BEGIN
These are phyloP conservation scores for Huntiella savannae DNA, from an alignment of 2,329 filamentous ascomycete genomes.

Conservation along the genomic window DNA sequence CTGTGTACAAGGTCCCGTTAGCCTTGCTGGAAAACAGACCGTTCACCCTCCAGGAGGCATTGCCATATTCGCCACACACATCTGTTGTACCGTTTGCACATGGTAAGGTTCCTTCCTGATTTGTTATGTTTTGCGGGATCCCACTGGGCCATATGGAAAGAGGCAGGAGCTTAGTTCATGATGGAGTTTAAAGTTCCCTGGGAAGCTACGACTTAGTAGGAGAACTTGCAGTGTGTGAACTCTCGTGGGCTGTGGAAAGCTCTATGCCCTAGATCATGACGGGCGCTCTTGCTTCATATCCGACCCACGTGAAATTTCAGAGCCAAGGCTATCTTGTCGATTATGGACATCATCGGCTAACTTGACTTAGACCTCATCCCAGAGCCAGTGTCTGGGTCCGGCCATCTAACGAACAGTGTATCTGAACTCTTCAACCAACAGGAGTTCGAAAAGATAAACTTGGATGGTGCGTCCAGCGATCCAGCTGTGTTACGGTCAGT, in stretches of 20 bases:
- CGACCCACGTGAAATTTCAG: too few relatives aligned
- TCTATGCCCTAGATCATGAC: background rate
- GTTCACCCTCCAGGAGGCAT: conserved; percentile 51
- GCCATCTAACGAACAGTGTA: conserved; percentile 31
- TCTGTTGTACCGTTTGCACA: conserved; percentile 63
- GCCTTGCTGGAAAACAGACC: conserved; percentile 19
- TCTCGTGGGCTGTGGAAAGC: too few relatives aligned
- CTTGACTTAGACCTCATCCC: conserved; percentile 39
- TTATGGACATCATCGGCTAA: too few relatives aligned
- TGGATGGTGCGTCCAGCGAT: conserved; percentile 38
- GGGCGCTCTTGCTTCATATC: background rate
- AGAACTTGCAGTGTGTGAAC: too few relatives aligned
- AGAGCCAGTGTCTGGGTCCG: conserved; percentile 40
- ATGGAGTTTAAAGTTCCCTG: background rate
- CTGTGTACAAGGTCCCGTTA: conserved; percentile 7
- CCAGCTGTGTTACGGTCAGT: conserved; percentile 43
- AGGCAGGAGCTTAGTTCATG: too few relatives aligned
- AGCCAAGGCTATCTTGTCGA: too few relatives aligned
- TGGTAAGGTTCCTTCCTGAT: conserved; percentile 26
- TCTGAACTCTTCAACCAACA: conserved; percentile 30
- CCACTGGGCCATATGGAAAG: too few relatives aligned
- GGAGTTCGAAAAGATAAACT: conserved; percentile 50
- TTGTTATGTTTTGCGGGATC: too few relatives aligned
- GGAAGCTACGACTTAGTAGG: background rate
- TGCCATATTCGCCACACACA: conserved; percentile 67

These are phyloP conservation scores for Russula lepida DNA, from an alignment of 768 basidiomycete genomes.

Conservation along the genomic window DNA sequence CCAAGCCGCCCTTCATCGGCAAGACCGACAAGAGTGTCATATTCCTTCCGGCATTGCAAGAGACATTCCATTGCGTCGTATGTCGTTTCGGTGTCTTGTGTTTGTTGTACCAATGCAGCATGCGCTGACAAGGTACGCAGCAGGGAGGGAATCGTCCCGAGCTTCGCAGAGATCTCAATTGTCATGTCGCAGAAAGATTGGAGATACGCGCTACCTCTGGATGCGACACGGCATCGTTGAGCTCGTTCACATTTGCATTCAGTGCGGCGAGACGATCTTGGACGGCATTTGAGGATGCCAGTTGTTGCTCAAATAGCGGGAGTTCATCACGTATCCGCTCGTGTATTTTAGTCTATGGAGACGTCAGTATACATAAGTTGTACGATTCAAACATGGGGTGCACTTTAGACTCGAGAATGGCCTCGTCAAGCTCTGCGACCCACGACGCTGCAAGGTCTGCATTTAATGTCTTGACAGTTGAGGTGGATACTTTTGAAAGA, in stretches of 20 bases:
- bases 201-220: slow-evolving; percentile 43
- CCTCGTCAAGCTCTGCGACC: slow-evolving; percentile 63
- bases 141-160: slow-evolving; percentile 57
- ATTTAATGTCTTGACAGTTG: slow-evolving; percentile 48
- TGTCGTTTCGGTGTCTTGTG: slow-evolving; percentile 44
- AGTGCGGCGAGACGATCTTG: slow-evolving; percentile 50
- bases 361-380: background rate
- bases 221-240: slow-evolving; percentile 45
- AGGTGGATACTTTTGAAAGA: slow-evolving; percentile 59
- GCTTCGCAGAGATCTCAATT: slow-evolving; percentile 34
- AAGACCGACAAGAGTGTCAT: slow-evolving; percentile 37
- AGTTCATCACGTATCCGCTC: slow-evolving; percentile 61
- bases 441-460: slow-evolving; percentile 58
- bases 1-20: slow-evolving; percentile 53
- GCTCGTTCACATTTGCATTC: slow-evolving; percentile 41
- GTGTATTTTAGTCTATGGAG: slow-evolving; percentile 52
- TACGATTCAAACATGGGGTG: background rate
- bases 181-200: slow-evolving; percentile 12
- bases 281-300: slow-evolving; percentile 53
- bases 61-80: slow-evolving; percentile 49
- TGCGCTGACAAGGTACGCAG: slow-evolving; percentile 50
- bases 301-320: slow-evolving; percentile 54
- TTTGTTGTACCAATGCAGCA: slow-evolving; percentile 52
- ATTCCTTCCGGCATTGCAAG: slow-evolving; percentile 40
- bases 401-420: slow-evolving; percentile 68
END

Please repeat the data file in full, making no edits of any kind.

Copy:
These are phyloP conservation scores for Huntiella savannae DNA, from an alignment of 2,329 filamentous ascomycete genomes.

Conservation along the genomic window DNA sequence CTGTGTACAAGGTCCCGTTAGCCTTGCTGGAAAACAGACCGTTCACCCTCCAGGAGGCATTGCCATATTCGCCACACACATCTGTTGTACCGTTTGCACATGGTAAGGTTCCTTCCTGATTTGTTATGTTTTGCGGGATCCCACTGGGCCATATGGAAAGAGGCAGGAGCTTAGTTCATGATGGAGTTTAAAGTTCCCTGGGAAGCTACGACTTAGTAGGAGAACTTGCAGTGTGTGAACTCTCGTGGGCTGTGGAAAGCTCTATGCCCTAGATCATGACGGGCGCTCTTGCTTCATATCCGACCCACGTGAAATTTCAGAGCCAAGGCTATCTTGTCGATTATGGACATCATCGGCTAACTTGACTTAGACCTCATCCCAGAGCCAGTGTCTGGGTCCGGCCATCTAACGAACAGTGTATCTGAACTCTTCAACCAACAGGAGTTCGAAAAGATAAACTTGGATGGTGCGTCCAGCGATCCAGCTGTGTTACGGTCAGT, in stretches of 20 bases:
- CGACCCACGTGAAATTTCAG: too few relatives aligned
- TCTATGCCCTAGATCATGAC: background rate
- GTTCACCCTCCAGGAGGCAT: conserved; percentile 51
- GCCATCTAACGAACAGTGTA: conserved; percentile 31
- TCTGTTGTACCGTTTGCACA: conserved; percentile 63
- GCCTTGCTGGAAAACAGACC: conserved; percentile 19
- TCTCGTGGGCTGTGGAAAGC: too few relatives aligned
- CTTGACTTAGACCTCATCCC: conserved; percentile 39
- TTATGGACATCATCGGCTAA: too few relatives aligned
- TGGATGGTGCGTCCAGCGAT: conserved; percentile 38
- GGGCGCTCTTGCTTCATATC: background rate
- AGAACTTGCAGTGTGTGAAC: too few relatives aligned
- AGAGCCAGTGTCTGGGTCCG: conserved; percentile 40
- ATGGAGTTTAAAGTTCCCTG: background rate
- CTGTGTACAAGGTCCCGTTA: conserved; percentile 7
- CCAGCTGTGTTACGGTCAGT: conserved; percentile 43
- AGGCAGGAGCTTAGTTCATG: too few relatives aligned
- AGCCAAGGCTATCTTGTCGA: too few relatives aligned
- TGGTAAGGTTCCTTCCTGAT: conserved; percentile 26
- TCTGAACTCTTCAACCAACA: conserved; percentile 30
- CCACTGGGCCATATGGAAAG: too few relatives aligned
- GGAGTTCGAAAAGATAAACT: conserved; percentile 50
- TTGTTATGTTTTGCGGGATC: too few relatives aligned
- GGAAGCTACGACTTAGTAGG: background rate
- TGCCATATTCGCCACACACA: conserved; percentile 67

These are phyloP conservation scores for Russula lepida DNA, from an alignment of 768 basidiomycete genomes.

Conservation along the genomic window DNA sequence CCAAGCCGCCCTTCATCGGCAAGACCGACAAGAGTGTCATATTCCTTCCGGCATTGCAAGAGACATTCCATTGCGTCGTATGTCGTTTCGGTGTCTTGTGTTTGTTGTACCAATGCAGCATGCGCTGACAAGGTACGCAGCAGGGAGGGAATCGTCCCGAGCTTCGCAGAGATCTCAATTGTCATGTCGCAGAAAGATTGGAGATACGCGCTACCTCTGGATGCGACACGGCATCGTTGAGCTCGTTCACATTTGCATTCAGTGCGGCGAGACGATCTTGGACGGCATTTGAGGATGCCAGTTGTTGCTCAAATAGCGGGAGTTCATCACGTATCCGCTCGTGTATTTTAGTCTATGGAGACGTCAGTATACATAAGTTGTACGATTCAAACATGGGGTGCACTTTAGACTCGAGAATGGCCTCGTCAAGCTCTGCGACCCACGACGCTGCAAGGTCTGCATTTAATGTCTTGACAGTTGAGGTGGATACTTTTGAAAGA, in stretches of 20 bases:
- bases 201-220: slow-evolving; percentile 43
- CCTCGTCAAGCTCTGCGACC: slow-evolving; percentile 63
- bases 141-160: slow-evolving; percentile 57
- ATTTAATGTCTTGACAGTTG: slow-evolving; percentile 48
- TGTCGTTTCGGTGTCTTGTG: slow-evolving; percentile 44
- AGTGCGGCGAGACGATCTTG: slow-evolving; percentile 50
- bases 361-380: background rate
- bases 221-240: slow-evolving; percentile 45
- AGGTGGATACTTTTGAAAGA: slow-evolving; percentile 59
- GCTTCGCAGAGATCTCAATT: slow-evolving; percentile 34
- AAGACCGACAAGAGTGTCAT: slow-evolving; percentile 37
- AGTTCATCACGTATCCGCTC: slow-evolving; percentile 61
- bases 441-460: slow-evolving; percentile 58
- bases 1-20: slow-evolving; percentile 53
- GCTCGTTCACATTTGCATTC: slow-evolving; percentile 41
- GTGTATTTTAGTCTATGGAG: slow-evolving; percentile 52
- TACGATTCAAACATGGGGTG: background rate
- bases 181-200: slow-evolving; percentile 12
- bases 281-300: slow-evolving; percentile 53
- bases 61-80: slow-evolving; percentile 49
- TGCGCTGACAAGGTACGCAG: slow-evolving; percentile 50
- bases 301-320: slow-evolving; percentile 54
- TTTGTTGTACCAATGCAGCA: slow-evolving; percentile 52
- ATTCCTTCCGGCATTGCAAG: slow-evolving; percentile 40
- bases 401-420: slow-evolving; percentile 68